OCD: From Memoirs to Big Screen, Misunderstood Mental Illness Finally Gets Its Due
By Sarah Henry
“I have thought spirals I can’t control,” explains a participant on “You Can’t Ask That,” an Australian TV series exploring what it’s like to live with obsessive compulsive disorder (OCD). “It’s with you every single moment of every single day – I have OCD in my dreams,” another responds. Says a third: “The voices are never satisfied, no matter how much effort you put in. You can never win.”
OCD is relentless. While the disorder varies from person to person, most of those affected have intrusive negative thoughts (obsessions) and have developed coping mechanisms—repetitive behaviors (compulsions) such as checking locks, tapping fingers, counting, and hand washing to try to keep doom at bay. Many have dual diagnoses: The show’s OCD sufferers discuss dealing with anxiety, depression, panic attacks, compulsive gambling, substance use addiction, Tourette syndrome, and trichotillomania, or hair-pulling disorder. Several on the show say they have contemplated suicide. “I wanted to make it stop permanently,” explained one. “I thought it was the kindest thing I could do for myself and everyone around me.”
Welcome to the debilitating, exhausting world of OCD. On the thought-provoking Australian TV series, people with the disorder answer often outrageous and uncomfortable questions posed by anonymous members of the public as a way to debunk myths and stereotypes. (An American version of the popular program – which, like the original, will feature episodes on other marginalized groups as well – is in the works.)
The series is intended to educate and entertain with compassion, kindness, and wit. An episode in season 6 explored a range of experiences for people living with OCD – from people who hoard or fear contaminating others, to those who admit to crimes they didn’t commit or brood incessantly about everything from having sex to climate change. Sufferers try to soothe their “sick brains” and frightening ruminations through repetitive rituals, even as their logical minds know their thoughts and actions are illogical.
Despite the clichés in popular culture, not everyone with OCD is a neat freak, organizing guru, or excessive hand washer. Thankfully, more nuanced representations of what it really means to live with OCD are popping up on the screen and in books. (More on that later.) Some of the questions posed to the participants on “You Can’t Ask That” reveal the depth of ignorance among the general public, with questions such as: “Are you sure you have OCD? Maybe you’re just anal.” Or: “Don’t you realize what you’re doing is irrational and crazy?” And: “Why don’t you try to fix it with something chill like yoga?”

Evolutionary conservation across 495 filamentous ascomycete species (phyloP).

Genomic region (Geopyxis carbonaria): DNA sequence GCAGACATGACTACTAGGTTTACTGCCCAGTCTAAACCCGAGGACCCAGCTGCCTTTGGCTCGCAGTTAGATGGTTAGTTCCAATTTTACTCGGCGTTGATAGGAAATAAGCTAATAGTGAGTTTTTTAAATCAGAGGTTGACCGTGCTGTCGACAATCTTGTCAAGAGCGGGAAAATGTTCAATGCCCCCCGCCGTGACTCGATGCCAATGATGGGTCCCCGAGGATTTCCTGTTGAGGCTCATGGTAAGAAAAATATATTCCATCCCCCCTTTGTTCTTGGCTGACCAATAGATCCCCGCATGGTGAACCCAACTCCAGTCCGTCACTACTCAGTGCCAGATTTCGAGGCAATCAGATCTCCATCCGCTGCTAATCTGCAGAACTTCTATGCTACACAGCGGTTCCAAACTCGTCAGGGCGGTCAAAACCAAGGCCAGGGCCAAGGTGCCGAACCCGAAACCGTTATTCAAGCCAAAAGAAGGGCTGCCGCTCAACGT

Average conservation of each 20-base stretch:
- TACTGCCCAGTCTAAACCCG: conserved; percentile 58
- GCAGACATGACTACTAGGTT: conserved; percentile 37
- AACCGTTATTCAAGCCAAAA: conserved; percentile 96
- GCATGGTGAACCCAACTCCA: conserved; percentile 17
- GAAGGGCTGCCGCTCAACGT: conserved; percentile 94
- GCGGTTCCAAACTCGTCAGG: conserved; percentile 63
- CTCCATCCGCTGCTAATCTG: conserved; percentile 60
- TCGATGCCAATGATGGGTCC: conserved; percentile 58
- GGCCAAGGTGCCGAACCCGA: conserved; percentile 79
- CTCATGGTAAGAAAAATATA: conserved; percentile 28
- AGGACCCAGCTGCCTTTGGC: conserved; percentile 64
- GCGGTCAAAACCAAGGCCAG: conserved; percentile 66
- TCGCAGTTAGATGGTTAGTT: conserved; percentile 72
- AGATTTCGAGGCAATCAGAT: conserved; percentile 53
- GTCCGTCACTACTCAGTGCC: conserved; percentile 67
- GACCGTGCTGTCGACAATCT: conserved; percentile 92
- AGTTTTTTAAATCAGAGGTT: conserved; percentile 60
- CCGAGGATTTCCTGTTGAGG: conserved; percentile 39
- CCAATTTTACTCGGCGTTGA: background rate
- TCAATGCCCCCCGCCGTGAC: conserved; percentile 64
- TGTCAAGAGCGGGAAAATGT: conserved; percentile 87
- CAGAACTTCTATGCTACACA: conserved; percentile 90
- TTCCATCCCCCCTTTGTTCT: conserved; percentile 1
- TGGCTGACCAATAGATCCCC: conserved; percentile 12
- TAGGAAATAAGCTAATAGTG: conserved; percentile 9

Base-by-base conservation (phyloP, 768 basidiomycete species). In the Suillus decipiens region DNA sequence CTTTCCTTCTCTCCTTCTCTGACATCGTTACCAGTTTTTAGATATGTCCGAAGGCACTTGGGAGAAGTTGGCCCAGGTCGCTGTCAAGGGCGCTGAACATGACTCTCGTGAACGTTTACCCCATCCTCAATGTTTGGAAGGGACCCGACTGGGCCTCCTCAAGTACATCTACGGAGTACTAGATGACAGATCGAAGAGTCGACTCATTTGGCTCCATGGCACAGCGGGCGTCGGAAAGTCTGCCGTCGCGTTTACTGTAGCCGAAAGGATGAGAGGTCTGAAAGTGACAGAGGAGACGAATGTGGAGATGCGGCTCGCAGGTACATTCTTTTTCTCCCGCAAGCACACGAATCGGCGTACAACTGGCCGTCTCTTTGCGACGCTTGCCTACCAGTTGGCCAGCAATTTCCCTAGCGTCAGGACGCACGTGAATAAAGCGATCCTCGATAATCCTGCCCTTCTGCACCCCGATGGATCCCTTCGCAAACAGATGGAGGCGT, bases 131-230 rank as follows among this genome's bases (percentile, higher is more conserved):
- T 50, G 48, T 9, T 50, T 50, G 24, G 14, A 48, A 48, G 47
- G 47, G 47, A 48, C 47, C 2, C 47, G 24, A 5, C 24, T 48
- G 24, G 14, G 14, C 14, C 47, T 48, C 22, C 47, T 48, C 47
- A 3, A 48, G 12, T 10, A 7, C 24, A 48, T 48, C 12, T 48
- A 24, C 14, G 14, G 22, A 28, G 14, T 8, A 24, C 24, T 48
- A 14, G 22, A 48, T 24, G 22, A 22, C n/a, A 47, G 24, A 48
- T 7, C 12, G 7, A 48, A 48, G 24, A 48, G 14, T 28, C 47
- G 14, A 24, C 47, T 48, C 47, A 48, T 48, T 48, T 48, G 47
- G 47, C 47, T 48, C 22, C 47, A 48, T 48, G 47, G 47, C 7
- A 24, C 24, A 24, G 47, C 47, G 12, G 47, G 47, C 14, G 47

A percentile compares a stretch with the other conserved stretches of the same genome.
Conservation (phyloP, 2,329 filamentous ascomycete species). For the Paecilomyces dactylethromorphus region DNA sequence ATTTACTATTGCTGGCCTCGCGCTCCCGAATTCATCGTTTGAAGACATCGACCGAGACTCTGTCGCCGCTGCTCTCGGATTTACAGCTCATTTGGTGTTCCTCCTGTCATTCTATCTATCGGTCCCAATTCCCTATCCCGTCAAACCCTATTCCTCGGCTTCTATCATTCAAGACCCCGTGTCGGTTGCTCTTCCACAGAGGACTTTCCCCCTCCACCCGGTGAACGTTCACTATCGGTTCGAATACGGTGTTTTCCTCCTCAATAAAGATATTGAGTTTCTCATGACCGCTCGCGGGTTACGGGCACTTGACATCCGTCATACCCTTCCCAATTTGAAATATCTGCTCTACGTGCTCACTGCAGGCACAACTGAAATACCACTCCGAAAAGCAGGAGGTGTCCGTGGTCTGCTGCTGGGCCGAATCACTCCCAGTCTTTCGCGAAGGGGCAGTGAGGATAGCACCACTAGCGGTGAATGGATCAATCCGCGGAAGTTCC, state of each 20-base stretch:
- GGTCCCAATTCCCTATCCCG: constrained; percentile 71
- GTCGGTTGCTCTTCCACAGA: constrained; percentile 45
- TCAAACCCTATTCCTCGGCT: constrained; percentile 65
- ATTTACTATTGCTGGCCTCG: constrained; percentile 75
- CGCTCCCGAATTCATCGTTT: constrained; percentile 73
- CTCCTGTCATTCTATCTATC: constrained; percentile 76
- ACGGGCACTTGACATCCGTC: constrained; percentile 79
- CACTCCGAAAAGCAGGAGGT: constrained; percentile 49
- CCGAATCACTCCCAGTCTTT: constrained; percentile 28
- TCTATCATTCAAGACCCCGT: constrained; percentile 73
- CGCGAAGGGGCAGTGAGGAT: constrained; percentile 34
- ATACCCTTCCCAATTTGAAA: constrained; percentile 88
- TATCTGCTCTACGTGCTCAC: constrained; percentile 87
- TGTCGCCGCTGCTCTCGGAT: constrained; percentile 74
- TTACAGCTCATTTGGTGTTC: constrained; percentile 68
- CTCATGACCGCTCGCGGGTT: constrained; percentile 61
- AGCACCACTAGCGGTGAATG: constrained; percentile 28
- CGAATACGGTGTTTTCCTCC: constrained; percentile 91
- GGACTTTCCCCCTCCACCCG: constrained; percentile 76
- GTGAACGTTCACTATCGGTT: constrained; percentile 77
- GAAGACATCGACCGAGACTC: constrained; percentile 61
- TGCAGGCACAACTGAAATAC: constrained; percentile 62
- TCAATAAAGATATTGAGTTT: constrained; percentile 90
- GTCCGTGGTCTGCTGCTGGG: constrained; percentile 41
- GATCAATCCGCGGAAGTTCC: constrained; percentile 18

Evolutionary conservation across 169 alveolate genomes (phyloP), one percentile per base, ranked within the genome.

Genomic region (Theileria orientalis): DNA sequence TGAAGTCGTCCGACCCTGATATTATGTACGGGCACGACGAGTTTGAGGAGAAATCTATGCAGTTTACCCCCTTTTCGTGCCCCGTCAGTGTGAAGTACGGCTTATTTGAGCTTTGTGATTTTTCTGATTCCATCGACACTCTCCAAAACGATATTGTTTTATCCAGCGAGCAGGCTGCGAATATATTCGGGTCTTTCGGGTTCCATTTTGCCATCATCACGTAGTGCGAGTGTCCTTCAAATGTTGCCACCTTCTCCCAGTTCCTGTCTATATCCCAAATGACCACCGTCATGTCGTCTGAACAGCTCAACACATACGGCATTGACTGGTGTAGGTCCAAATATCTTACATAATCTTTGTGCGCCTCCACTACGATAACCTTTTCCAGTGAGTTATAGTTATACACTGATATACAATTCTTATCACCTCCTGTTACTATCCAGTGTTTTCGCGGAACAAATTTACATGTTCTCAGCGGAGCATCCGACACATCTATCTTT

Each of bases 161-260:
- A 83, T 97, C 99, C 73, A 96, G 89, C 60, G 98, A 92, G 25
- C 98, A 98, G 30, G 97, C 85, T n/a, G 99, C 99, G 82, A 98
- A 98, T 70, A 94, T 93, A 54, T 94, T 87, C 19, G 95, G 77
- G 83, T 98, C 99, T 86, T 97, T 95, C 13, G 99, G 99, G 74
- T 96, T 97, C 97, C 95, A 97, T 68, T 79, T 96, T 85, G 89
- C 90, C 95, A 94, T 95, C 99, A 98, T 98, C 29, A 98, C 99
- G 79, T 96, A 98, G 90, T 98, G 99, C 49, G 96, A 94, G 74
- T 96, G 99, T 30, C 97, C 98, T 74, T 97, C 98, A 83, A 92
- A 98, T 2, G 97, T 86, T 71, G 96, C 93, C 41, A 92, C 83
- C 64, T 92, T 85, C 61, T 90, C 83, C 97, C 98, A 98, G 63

The participants address these questions with honesty, sincerity, and a sense of humor. They’ve learned to live with and accept the chronic condition and have gotten assistance – both therapeutic and pharmaceutical – to help manage their OCD. “This is the brain I was born with,” says one, who has made his peace with the disorder. “This is what I’ve got.”
OCD as pop culture punchline
In the United States, OCD has long been played for punchlines in pop culture. On television shows in particular, the person with OCD is mocked for their quirks, and is poorly defined and misunderstood. OCD and the people who suffer with it are cast as caricatures: the germaphobe who won’t stop washing their hands or the anti-clutter crusader who craves a well-curated space and is more organized than Marie Kondo. Think Monica on “Friends” or Sheldon on “The Big Bang Theory.”
But Monica’s domestic perfectionism doesn’t cause major distress or brain chatter, so by the benchmarks set by the DSM-5, the American Psychiatric Association manual and a resource mental health professionals use for diagnosis, Monica does not have OCD. Similarly Sheldon is obsessed with order – where he sits, what he eats, knocking in a pattern on friends’ doors – but these behaviors don’t consume him or impair his work and social life.
If anything, these two characters exhibit signs of obsessive-compulsive personality disorder (OCPD), which is similar to – though not the same – as OCD. OCPD may have cultural or environmental triggers and does not include intrusive thoughts. People with OCPD often have an overwhelming need for rules, regulations, routines, lists, and schedules.
In contrast, actor Lena Dunham, who actually has OCD, gets it right in her portrayal of Hannah on “Girls,” according to both people with OCD and professionals who treat them. Hannah tries to manage her unrelenting anxiety and unwanted thoughts by doing things in increments of eight: opening the door eight times, eating eight chips. In the HBO teen hit “Euphoria”, the lead character counts ceiling tiles as a way to self-calm.
In March 2022, Amy Schumer, the writer/director/star of Hulu’s“Life & Beth,” gave an accurate, respectful portrayal of trichotillomania, which she struggles with in real life. Schumer described it as a shameful secret which once required her to wear a wig to school because she had plucked out so much hair.